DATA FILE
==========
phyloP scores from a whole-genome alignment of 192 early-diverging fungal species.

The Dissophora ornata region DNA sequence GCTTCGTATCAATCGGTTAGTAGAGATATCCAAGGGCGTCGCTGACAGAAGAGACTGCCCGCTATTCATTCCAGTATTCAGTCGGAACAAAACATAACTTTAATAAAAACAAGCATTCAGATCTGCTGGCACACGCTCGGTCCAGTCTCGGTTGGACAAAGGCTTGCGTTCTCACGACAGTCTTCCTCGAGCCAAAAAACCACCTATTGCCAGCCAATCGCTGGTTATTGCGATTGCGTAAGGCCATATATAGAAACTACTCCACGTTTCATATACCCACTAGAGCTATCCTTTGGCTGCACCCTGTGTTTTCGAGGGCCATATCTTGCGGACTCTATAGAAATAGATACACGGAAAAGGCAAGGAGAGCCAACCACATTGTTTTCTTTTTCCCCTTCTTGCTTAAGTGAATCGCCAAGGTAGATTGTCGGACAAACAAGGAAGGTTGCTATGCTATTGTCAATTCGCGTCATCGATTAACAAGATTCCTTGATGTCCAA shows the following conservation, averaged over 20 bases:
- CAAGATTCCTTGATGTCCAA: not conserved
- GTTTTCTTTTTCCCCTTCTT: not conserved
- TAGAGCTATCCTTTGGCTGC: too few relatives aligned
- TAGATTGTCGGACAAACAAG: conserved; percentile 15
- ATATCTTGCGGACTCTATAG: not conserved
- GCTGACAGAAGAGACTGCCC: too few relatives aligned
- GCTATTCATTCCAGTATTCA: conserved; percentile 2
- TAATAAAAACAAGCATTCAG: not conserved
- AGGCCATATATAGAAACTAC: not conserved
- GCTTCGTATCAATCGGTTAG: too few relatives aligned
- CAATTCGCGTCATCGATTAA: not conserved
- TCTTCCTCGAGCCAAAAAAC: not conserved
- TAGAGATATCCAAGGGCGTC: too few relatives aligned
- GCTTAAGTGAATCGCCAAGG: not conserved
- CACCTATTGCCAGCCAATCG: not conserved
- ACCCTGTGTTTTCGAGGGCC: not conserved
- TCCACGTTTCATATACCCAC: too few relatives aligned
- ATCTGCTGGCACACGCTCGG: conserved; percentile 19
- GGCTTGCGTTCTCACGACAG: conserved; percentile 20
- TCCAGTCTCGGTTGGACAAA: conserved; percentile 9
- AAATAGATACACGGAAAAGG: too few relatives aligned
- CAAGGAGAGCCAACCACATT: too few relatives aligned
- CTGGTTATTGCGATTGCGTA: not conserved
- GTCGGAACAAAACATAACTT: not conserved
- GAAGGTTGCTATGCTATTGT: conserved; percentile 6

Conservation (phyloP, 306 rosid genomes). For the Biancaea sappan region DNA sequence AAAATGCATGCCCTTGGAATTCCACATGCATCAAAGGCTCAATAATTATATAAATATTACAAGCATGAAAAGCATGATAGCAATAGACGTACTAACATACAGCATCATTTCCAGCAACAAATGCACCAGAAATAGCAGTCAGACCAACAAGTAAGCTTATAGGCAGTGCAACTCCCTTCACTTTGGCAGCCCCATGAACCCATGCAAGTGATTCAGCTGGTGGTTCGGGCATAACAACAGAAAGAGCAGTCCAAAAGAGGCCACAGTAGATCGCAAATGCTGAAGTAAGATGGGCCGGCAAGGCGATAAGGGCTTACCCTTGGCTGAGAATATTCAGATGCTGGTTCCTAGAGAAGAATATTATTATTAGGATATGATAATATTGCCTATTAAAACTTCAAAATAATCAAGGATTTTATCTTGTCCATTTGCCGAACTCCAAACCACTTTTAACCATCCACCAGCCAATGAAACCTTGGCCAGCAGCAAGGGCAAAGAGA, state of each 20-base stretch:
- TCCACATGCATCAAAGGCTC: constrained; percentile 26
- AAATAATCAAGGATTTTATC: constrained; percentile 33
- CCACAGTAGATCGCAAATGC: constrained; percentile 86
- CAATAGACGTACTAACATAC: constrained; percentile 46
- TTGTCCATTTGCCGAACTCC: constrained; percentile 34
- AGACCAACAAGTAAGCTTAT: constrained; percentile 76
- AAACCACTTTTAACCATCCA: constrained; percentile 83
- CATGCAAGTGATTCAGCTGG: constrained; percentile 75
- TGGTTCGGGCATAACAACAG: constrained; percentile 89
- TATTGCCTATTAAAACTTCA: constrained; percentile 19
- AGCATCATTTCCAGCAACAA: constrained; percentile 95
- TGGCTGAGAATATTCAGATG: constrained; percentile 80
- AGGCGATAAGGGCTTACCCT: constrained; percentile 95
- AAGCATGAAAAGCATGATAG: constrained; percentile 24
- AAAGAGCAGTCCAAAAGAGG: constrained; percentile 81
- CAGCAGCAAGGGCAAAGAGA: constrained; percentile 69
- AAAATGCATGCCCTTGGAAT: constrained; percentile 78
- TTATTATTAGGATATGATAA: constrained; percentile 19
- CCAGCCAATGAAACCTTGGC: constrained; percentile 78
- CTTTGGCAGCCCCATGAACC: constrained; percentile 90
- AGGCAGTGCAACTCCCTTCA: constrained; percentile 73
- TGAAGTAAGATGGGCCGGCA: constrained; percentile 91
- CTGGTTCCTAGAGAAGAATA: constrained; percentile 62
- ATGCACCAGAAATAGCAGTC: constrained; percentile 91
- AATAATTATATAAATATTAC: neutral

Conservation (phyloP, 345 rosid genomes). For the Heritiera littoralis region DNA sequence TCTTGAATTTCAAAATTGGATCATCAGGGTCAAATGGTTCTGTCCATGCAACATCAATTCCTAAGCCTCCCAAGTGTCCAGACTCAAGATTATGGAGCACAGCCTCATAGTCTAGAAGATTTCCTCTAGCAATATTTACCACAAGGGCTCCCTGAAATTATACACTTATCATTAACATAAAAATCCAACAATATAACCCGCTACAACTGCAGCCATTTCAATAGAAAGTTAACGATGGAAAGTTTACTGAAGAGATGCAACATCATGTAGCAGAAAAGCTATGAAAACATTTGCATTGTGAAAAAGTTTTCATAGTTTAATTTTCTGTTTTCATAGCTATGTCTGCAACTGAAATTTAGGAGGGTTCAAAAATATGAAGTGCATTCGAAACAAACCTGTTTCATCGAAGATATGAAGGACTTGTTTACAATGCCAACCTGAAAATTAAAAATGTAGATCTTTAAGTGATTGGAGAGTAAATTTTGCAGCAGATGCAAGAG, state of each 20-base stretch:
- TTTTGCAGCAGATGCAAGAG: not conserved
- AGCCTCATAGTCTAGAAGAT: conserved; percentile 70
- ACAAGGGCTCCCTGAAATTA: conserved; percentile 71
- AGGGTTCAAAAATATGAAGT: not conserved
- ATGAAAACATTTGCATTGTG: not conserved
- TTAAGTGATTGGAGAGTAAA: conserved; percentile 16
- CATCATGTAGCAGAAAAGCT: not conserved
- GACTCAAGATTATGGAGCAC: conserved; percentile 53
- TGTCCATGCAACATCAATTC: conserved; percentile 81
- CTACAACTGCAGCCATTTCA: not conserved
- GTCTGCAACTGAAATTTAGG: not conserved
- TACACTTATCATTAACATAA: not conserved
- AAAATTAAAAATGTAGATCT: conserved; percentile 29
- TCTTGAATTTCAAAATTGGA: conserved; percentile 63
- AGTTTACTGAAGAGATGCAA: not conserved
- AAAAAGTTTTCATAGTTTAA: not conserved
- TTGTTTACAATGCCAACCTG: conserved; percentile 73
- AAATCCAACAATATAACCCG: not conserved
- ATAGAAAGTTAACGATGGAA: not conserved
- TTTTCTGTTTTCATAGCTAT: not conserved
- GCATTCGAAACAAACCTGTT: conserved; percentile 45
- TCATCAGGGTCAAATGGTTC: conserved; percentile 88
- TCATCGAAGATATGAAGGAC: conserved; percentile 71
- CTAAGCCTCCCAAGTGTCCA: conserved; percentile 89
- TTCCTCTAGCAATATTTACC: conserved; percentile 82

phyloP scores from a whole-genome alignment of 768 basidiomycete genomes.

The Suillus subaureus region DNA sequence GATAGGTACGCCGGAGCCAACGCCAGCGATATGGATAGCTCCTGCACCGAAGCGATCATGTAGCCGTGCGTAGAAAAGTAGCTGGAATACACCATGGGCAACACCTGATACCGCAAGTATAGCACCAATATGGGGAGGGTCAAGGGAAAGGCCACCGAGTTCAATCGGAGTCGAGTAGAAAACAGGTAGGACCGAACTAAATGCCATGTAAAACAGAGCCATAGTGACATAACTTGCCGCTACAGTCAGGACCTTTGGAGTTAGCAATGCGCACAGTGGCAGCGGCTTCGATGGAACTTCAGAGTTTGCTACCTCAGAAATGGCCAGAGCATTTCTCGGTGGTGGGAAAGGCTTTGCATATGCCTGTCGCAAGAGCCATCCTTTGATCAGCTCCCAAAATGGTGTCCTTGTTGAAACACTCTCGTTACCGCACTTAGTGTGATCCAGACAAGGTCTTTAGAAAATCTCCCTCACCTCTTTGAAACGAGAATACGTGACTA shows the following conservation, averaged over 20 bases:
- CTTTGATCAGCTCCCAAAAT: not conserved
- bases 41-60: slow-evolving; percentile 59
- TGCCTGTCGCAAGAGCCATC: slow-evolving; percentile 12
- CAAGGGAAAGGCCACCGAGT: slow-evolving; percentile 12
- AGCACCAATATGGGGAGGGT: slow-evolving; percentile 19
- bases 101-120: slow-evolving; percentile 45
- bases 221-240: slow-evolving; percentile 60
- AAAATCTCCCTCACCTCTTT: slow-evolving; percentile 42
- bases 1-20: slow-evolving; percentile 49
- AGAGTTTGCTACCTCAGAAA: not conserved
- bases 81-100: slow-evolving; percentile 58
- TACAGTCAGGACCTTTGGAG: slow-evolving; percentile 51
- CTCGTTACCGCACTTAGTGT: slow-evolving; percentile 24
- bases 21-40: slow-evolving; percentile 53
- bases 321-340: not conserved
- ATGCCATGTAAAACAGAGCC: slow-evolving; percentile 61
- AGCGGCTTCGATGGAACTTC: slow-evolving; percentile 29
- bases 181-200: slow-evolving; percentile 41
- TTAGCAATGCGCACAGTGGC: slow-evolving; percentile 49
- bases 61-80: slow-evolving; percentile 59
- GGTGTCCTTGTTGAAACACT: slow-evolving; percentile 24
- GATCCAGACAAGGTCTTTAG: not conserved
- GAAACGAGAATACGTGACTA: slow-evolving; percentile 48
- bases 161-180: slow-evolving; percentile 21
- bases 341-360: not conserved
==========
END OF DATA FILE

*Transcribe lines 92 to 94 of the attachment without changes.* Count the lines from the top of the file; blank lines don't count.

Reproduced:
- bases 81-100: slow-evolving; percentile 58
- TACAGTCAGGACCTTTGGAG: slow-evolving; percentile 51
- CTCGTTACCGCACTTAGTGT: slow-evolving; percentile 24